Indigeneity: Before and Beyond the Law: 1st Edition (Hardback) book cover

Indigeneity: Before and Beyond the Law

1st Edition

By Kathleen Birrell

Routledge

258 pages

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Description

Examining contested notions of indigeneity, and the positioning of the Indigenous subject before and beyond the law, this book focuses upon the animation of indigeneities within textual imaginaries, both literary and juridical. Engaging the philosophy of Jacques Derrida and Walter Benjamin, as well as other continental philosophy and critical legal theory, the book uniquely addresses the troubled juxtaposition of law and justice in the context of Indigenous legal claims and literary expressions, discourses of rights and recognition, postcolonialism and resistance in settler nation states, and the mutually constitutive relation between law and literature. Ultimately, the book suggests no less than a literary revolution, and the reassertion of Indigenous Law.

To date, the oppressive specificity with which Indigenous peoples have been defined in international and domestic law has not been subject to the scrutiny undertaken in this book. As an interdisciplinary engagement with a variety of scholarly approaches, this book will appeal to a broad variety of legal and humanist scholars concerned with the intersections between Indigenous peoples and law, including those engaged in critical legal studies and legal philosophy, sociolegal studies, human rights and native title law.

Table of Contents

PART I: NARRATIVES

Introduction

The Question of Indigeneity

(Mis)recognising Indigeneity

The Legal Indigene

Performing Indigeneity

Unsettling Indigeneity

The Literary Indigene

A Strange Play

Puncturing the Horizon

Positioning

To Speak of the Other

Synopsis

PART II:  INDIGENEITY

Introduction

An Imperial Orientation

Subjects of Empire

An Impossible Object

Return of the Native

The Proper Indigene

The Legal Archive

An Originary Indigeneity

An Essential Ghost

Indigeneity as Other

Desiring Indigeneity

Before the Law

PART III:  LAW

Introduction

Juridical Violence

The Madness of the Decision

Justice as Law

An Idea of Justice

Legitimate Fictions

The Last Uncharted Continent

The Colonial Gaze

Origin and Content

Mythic Indigeneity

The Ancient Tribe

Law as Literature

PART IV:  LITERATURE

Introduction

A Fictive Institution

The Postcolonial Project

Mimetic Indigeneities

Becoming Indigeneity

(Re)imagining Indigeneity

A Law of Alterity

A Subversive Juridicity

Recuperative Jurisprudences

Decolonising Country

Beyond the Law

To Conclude

About the Author

Kathleen Birrell is based at Melbourne Law School, Australia.

About the Series

Indigenous Peoples and the Law

The colonial modalities which resulted in the pillaging of the ‘New World’ involved wholesale dispossession, genocidal violence and exploitation of their original inhabitants. It was not, however, until the latter part of the twentieth century that Indigenous peoples attained some degree of legal recognition. This book series focuses upon the manner in which Indigenous peoples’ experiences of law have been transformed from an oppressive system of denying rights to a site of contestation and the articulation of various forms of self-governance. Encouraging a range of theoretical, political and ethical perspectives on Indigenous peoples and the law, this book series aims to provide a comprehensive survey of the experience of Indigenous peoples and their changing relationship with national and international juridical frameworks.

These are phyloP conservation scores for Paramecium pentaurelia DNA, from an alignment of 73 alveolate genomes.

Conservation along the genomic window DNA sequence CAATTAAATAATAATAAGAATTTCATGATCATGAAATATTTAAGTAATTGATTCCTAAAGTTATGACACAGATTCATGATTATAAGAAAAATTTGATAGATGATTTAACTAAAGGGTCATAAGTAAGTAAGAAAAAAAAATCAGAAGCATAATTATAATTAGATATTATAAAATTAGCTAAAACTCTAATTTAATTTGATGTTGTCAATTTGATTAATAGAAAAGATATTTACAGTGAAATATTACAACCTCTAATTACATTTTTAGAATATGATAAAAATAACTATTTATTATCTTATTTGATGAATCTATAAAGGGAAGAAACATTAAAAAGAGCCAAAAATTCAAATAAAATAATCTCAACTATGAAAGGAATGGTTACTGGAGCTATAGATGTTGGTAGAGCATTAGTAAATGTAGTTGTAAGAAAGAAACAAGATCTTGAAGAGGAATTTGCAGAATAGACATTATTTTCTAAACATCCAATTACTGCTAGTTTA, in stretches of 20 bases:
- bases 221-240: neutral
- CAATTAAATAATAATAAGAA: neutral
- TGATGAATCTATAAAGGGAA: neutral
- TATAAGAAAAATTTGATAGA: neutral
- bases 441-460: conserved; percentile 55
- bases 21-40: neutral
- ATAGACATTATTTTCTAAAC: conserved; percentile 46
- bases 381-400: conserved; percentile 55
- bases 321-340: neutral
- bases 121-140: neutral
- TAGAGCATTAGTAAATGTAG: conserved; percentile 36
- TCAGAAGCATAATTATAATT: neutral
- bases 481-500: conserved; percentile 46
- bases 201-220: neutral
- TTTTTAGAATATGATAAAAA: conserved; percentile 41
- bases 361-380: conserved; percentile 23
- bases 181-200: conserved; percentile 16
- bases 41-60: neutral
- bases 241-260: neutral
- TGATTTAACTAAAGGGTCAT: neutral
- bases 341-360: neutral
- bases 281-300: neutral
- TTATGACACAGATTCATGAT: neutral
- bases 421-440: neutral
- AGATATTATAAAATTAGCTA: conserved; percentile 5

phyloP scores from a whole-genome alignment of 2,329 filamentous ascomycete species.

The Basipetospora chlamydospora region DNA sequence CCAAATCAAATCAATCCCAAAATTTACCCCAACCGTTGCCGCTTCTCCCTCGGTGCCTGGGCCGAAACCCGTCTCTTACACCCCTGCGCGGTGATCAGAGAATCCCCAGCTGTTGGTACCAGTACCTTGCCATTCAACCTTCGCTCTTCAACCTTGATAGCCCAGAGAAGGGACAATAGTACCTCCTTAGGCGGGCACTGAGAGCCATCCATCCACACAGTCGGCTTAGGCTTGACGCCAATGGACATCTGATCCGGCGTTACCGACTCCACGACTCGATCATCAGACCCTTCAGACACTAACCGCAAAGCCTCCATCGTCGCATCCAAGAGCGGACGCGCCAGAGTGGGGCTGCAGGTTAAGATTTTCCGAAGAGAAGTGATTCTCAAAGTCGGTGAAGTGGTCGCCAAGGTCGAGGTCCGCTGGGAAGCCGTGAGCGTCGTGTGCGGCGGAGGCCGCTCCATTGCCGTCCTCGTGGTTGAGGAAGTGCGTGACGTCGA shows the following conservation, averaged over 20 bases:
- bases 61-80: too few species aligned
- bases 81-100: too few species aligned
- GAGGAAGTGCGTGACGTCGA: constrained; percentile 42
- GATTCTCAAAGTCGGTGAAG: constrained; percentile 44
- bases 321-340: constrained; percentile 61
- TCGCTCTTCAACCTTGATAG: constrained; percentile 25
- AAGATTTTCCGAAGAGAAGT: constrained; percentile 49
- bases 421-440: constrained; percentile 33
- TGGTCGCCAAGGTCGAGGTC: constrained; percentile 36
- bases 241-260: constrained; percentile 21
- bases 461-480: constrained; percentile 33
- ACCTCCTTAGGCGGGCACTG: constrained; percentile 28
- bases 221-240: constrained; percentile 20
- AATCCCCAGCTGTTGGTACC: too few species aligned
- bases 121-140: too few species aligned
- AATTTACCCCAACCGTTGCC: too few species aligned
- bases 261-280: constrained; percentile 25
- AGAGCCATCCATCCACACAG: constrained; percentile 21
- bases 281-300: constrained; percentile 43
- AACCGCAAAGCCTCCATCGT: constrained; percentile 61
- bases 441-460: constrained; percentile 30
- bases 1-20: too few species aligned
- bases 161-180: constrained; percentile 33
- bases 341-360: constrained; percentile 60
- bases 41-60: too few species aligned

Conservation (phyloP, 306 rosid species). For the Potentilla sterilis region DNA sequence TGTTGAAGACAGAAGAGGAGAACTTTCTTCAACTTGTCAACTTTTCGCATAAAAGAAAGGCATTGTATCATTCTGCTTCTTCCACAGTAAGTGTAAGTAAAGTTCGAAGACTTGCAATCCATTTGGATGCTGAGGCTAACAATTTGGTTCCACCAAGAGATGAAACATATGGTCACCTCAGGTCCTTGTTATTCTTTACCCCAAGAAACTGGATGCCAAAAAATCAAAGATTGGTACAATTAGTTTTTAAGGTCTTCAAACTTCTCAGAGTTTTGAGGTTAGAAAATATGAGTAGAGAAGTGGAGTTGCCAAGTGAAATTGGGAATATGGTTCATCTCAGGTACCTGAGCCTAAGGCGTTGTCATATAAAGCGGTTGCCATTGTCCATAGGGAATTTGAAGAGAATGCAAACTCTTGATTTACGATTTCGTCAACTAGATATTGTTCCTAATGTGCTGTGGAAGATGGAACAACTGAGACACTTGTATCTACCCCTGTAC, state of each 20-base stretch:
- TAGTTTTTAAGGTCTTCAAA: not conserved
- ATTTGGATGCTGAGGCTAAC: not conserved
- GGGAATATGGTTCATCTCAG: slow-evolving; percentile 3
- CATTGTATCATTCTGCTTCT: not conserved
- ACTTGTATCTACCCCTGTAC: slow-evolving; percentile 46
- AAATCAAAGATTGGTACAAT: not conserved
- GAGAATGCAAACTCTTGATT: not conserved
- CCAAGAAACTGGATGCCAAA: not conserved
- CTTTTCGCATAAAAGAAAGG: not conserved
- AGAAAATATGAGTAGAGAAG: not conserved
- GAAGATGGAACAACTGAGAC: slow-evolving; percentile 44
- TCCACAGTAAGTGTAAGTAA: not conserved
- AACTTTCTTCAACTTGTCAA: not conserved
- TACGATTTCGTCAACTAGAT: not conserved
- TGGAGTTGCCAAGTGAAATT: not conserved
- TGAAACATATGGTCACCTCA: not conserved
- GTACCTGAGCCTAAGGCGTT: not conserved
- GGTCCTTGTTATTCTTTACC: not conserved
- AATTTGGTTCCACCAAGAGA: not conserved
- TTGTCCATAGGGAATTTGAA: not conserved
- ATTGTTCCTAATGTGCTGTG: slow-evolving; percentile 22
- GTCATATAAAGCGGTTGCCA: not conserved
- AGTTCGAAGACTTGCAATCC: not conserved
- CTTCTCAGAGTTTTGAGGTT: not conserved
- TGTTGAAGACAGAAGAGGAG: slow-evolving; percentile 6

The series will include both monographs and edited collections pursuing variety a of perspectives – including, but not limited to, a concern with:

  • Law as a mechanism of power/knowledge: that is, the discursive and biopolitical strategies of Conquest, Settlement, and Empire – with a  particular interest in how the juridical was deployed to validate land appropriation in the ‘New World’ and European colonies. This might include consideration of the influence of the writings of Vattel, Blackstone, Sepulveda, Vittoria, las Casas and others in framing Indigenous populations and their lands as supposedly amenable to colonization.
  • The role of law in authorising oppression, dispossession and genocide in the colonial period, and how such juridical moments continue to shape relations between Indigenous peoples and the State. This might include consideration of: specific governmental policies and legislation that allowed for forced removal of Indigenous children; appropriation of Indigenous lands; the imposition of regimes of control through government reserves and missions; and/or the role of treaties in providing legal justification for the dispossession of Indigenous peoples.
  • Contemporary issues that confront Indigenous peoples in their dealings with law in the global present. This might include consideration of: disputes relating to resource extraction; access to justice and over-representation in the criminal justice system; cultural heritage and intellectual property claims; the recognition of Indigenous laws; land rights; the belated recognition of Indigenous rights in both ‘new’ constitutions and in international law; and/or sovereignty.

If you are interested in submitting a proposal for the series, please contact:

Mark Harris

The University of British Columbia

mark.harris@ubc.ca

or

Colin Perrin

Routledge

2 Park Square

Milton Park

Abingdon

Oxon

OX14 4RN

Colin.Perrin@informa.com

Learn more…

Subject Categories

BISAC Subject Codes/Headings:
LAW052000
LAW / Jurisprudence
LAW094000
LAW / Discrimination
LAW110000
LAW / Indigenous Peoples
LIT004060
LITERARY CRITICISM / Native American
SOC056000
SOCIAL SCIENCE / Black Studies (Global)